Controlling the Nature of Etched Si Nanostructures: High- versus Low-Load Metal-Assisted Catalytic Etching (MACE) of Si Powders
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CitationTamarov, Konstantin. Swanson, Joseph D. Unger, Bret A. Kolasinski, Kurt W. Ernst, Alexis T. Aindow, Mark. Lehto, Vesa-Pekka. Riikonen, Joakim. (2020). Controlling the Nature of Etched Si Nanostructures: High- versus Low-Load Metal-Assisted Catalytic Etching (MACE) of Si Powders. Acs applied materials and interfaces, 12 (4) , 4787-4796. 10.1021/acsami.9b20514.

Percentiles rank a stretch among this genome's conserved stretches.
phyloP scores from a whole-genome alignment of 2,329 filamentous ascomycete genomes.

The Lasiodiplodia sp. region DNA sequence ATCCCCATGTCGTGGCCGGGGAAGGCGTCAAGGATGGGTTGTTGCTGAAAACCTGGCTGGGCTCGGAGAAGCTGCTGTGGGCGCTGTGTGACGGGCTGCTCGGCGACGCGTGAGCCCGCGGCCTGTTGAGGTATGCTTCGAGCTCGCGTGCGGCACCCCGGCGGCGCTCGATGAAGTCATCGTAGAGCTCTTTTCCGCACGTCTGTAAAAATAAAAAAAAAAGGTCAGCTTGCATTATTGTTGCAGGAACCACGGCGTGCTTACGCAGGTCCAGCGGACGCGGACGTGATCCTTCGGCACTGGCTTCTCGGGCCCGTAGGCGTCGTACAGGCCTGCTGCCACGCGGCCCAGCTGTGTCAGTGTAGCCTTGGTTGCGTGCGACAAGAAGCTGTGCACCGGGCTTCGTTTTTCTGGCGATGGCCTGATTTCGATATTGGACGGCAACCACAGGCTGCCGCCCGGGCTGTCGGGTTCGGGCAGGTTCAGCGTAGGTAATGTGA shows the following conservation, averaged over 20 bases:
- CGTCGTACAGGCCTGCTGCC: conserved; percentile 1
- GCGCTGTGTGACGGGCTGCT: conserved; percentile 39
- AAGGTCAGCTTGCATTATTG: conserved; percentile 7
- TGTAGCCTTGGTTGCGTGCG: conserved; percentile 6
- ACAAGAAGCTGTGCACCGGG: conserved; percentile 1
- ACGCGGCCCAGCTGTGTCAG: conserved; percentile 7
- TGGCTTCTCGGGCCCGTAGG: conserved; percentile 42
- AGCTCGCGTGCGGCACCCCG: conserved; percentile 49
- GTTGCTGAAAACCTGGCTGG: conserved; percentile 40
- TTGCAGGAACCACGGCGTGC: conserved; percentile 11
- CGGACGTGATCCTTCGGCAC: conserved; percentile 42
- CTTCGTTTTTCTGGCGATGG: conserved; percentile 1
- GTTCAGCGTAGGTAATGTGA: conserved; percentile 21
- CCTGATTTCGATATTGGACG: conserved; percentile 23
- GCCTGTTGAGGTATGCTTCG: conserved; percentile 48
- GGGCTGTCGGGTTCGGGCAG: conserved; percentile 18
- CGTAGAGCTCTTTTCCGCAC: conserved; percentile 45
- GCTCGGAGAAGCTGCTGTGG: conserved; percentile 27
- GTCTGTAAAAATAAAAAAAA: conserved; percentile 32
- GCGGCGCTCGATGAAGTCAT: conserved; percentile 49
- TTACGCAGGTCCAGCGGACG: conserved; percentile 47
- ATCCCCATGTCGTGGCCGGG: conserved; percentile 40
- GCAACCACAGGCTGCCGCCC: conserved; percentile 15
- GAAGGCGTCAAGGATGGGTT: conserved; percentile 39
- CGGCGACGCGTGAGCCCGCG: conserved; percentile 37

Metal-assisted catalytic etching (MACE) involving Ag deposited on Si particles has been reported as a facile method for the production of Si nanowires (Si NWs). We show that the structure of Si particles subjected to MACE changes dramatically in response to changing the loading of the Ag catalyst. The use of acetic acid as a surfactant and controlled injection of AgNO3(aq) enhanced Ag deposition. The use of acetic acid and controlled injection of H2O2 not only facilitated optimization of the etching step but also allowed us to identify a previously unobserved etching regime that we denote as low-load MACE (LL-MACE). Material produced by LL-MACE exhibits dramatically different yield and structural characteristics as compared to conventionally produced material. We demonstrate the production of Si NWs as well as mesoporous Si nanoparticles from an inexpensive metallurgical-grade Si powder. High loading of Ag (HL-MACE) generates parallel etch track pores created by the correlated motion of Ag nanoparticles. The uniform size distribution (predominantly 70–100 nm) of the Ag nanoparticles is generated dynamically during etching. The walls of these etch track pores are cleaved readily by ultrasonic agitation to form Si NWs. Low loading of Ag (LL-MACE) creates 10–50 nm Ag nanoparticles that etch in an uncorrelated (randomly directed) fashion to generate a bimodal distribution of mesoporosity peaking at ∼4 and 13–21 nm. The use of a syringe pump to deliver the oxidant (H2O2) and Ag+ is essential for increased product uniformity and yield. Different process temperatures and grades of Si produced significantly different pore size distributions. These results facilitate the production of Si NWs and mesoporous nanoparticles with high yield, low cost, and controlled properties that are suitable for applications in, e.g., lithium-ion batteries, drug delivery, as well as biomedical imaging and contrast enhancement.